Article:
For a Penny Hoarder, grocery delivery service is a luxury — and not just because someone else does heavy lifting of going to the store and hauling in the bags.
You have to pay for delivery, and sometimes the cost of the groceries themselves doesn’t match what’s in the store.
But as it turns out, if you’re prone to impulse shopping or underestimating the total of your pile of goods, indulging in a grocery delivery service might actually save you money.
Yeah, we were surprised too. Isn’t it great when the easy way actually is better?
6 Ways Online Grocery Shopping Can Actually Help You Save Money
Many of these tips come from reddit user ladyorchid, who wrote a wonderful post about how she saves money with Peapod.
But as it turns out, lots of shoppers agree grocery delivery services can be a frugal option.
Still don’t believe us? Here are six examples.
1. You’ll Save on Impulse Buys
It’s a lot harder to let yourself get away with buying an extra something you don’t need when you’re shopping online.
Clicking somehow feels so much more intentional than throwing the ice cream blindly into the mess of goods you’re carting around.
Plus, since many of these grocery delivery services keep a list of your favorite/repeat buys, it’s easy to buy just what you need instead of what you want — it’s already programmed in!
2. You Can See How Much You’re Spending Before It’s Too Late
I don’t know about you, but I have definitely had unpleasant surprises at the checkout counter. It’s so easy to accidentally round down instead of up as you’re keeping that running estimate in your head.
And once you’re up there, it can be embarrassing to ask to put things back.
But when you use an online grocery delivery service, you’ll see your shopping cart’s total, updated in real time as you add more items.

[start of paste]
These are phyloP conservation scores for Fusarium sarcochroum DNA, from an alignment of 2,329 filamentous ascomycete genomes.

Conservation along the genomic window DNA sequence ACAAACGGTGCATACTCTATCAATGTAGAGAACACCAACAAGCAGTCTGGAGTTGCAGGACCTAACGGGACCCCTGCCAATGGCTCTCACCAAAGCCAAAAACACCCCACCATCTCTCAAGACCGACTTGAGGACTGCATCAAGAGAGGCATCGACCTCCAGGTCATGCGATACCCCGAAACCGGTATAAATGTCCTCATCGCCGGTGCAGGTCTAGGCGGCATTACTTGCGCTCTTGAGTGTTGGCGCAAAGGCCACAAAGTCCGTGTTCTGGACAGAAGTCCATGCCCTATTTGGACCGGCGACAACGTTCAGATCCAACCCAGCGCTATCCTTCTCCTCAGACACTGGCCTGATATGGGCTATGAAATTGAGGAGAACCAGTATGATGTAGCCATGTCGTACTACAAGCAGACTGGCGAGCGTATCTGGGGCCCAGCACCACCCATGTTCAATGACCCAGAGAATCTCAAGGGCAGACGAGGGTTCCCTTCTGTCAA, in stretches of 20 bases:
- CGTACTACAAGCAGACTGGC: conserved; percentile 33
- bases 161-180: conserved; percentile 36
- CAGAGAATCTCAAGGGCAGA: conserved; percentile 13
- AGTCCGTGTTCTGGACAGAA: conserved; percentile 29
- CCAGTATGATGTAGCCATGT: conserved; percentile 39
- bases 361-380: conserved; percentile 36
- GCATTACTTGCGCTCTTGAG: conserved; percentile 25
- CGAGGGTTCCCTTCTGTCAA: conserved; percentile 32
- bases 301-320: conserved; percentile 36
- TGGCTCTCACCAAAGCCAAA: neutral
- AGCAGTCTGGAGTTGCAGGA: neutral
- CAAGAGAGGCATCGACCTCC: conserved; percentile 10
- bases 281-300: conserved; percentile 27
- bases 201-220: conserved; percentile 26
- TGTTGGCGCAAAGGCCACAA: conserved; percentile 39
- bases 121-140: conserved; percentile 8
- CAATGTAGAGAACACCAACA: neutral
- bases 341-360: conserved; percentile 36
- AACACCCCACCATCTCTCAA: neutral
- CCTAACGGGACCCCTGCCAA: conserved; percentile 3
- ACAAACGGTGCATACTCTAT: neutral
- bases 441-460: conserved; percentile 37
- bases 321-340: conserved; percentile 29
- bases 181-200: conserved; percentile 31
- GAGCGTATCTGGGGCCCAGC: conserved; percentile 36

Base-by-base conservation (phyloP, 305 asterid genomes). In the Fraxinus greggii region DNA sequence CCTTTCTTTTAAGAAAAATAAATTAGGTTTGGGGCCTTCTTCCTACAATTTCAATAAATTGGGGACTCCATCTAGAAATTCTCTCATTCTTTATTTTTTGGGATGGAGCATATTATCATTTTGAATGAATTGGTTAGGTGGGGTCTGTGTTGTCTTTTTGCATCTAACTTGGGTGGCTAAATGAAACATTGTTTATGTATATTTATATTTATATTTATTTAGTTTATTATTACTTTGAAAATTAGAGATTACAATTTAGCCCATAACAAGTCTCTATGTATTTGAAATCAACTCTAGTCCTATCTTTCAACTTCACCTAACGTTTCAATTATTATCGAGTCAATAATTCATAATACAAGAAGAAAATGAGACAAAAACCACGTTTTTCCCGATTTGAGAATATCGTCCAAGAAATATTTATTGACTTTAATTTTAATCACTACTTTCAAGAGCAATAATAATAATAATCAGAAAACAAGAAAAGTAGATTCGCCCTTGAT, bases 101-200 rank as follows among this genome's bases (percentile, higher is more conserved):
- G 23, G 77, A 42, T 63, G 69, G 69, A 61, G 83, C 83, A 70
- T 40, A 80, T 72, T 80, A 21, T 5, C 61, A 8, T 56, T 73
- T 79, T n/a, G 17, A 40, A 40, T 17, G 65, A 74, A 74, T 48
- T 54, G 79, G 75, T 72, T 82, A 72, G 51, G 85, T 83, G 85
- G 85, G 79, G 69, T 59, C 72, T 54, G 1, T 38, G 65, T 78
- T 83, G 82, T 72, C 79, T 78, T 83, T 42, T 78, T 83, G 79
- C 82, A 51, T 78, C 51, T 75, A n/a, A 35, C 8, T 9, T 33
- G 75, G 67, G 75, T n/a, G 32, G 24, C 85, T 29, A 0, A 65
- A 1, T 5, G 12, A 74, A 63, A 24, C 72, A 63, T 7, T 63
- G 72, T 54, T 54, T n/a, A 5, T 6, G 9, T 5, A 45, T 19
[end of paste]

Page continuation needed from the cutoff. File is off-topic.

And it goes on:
So you’ll know exactly when you’re approaching the cap on your grocery budget… and be better able to stick to it.
Plus, if you go over your total, you’ll probably be more likely to take junk food out of your cart than the stuff you really need — a win for your wallet and your waistline.
3. You Have More Time to Plan Meals
Many of these services offer on-demand grocery shipping within a few hours.
But you might save yourself extra shipping fees if you set up your order ahead of time — and also save money by tailoring that order as time goes on.
Maybe you realize by Tuesday that you don’t need another gallon of milk — and so you take it off your order to be delivered on Thursday.
If you make your order ahead of time and see your grocery budget approaching critical mass, you can swap out one of your recipes — and its pricy ingredients — for a cheaper option. It’s a lot easier to delete something from your cart than to run around the supermarket putting things back.
4. Some Items are Actually Cheaper
SuddenlyFrugal’s Leah Ingram says meat cost significantly less through Peapod than when she bought it at the store herself.
5. You Can Sort by Unit Price to Make Sure You Get the Best Deals
It’s a lot easier than whipping out your phone to calculate the price per ounce in the store aisle, or crouching down to check the bottom row, avoiding the retailer’s sneaky marketing. They put the highest-priced options right at eye level!
6. You Can Still Take Advantage of Deals
Are you a deal-stacking rock star? Use your strategies here, too.
Most grocery-delivery services are compatible with manufacturer coupons and receipt rebates through Ibotta.
Peapod even doubles coupons up to $9.99 — just check its FAQ!
Plus, sometimes the platforms themselves have sales, and most offer an introductory discount of a certain percentage or dollar amount off your first order.
Even with the delivery fees, these savings might mitigate the difference and keep your grocery budget even lower, especially if you struggle with impulse buys.
And don’t forget you use gas or spend public transit fare money every time you go shopping (unless you walk or bike) — and also that your time is money, especially if you work for yourself.
So go ahead and put your feet up. In this case, luxury is actually the smarter money move.
Your Turn: Do you use a grocery delivery service?
Jamie Cattanach (@jamiecattanach) is a staff writer at The Penny Hoarder. Her creative writing has been featured in DMQ Review, Sweet: A Literary Confection and elsewhere.